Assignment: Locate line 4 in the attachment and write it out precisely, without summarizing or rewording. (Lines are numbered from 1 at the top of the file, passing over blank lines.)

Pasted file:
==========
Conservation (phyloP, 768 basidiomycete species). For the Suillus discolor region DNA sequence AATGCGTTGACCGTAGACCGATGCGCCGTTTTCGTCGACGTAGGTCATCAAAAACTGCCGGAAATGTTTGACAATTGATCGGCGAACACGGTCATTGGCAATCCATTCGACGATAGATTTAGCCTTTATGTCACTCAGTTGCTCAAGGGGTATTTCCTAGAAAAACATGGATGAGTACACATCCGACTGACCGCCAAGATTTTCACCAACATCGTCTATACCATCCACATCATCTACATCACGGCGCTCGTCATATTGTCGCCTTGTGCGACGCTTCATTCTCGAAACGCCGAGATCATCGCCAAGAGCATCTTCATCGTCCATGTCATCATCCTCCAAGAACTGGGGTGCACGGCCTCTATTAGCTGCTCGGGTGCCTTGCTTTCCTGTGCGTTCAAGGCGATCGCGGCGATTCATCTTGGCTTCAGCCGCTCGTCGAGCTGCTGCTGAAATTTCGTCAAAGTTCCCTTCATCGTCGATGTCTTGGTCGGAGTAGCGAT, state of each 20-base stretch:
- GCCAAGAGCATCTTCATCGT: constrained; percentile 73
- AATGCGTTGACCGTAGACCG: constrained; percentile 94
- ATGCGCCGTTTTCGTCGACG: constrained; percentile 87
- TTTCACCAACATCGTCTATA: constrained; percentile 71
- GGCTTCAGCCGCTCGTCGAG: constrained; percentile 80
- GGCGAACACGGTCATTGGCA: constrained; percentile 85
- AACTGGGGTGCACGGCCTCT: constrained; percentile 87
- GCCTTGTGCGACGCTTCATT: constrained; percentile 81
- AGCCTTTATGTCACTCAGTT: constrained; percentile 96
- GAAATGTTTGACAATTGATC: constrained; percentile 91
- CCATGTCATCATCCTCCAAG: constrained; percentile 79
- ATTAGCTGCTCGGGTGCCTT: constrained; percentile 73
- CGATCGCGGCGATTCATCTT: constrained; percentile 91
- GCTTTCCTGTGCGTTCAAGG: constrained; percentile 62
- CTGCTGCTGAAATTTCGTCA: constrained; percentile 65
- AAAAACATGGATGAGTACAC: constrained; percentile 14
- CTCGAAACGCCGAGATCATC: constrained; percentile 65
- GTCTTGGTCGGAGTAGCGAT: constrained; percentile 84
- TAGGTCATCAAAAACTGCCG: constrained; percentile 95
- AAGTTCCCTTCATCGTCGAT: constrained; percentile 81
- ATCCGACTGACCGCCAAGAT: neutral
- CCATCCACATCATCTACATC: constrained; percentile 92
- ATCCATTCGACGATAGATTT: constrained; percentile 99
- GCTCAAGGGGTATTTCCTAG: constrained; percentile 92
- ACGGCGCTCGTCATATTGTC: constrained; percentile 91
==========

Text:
- ATGCGCCGTTTTCGTCGACG: constrained; percentile 87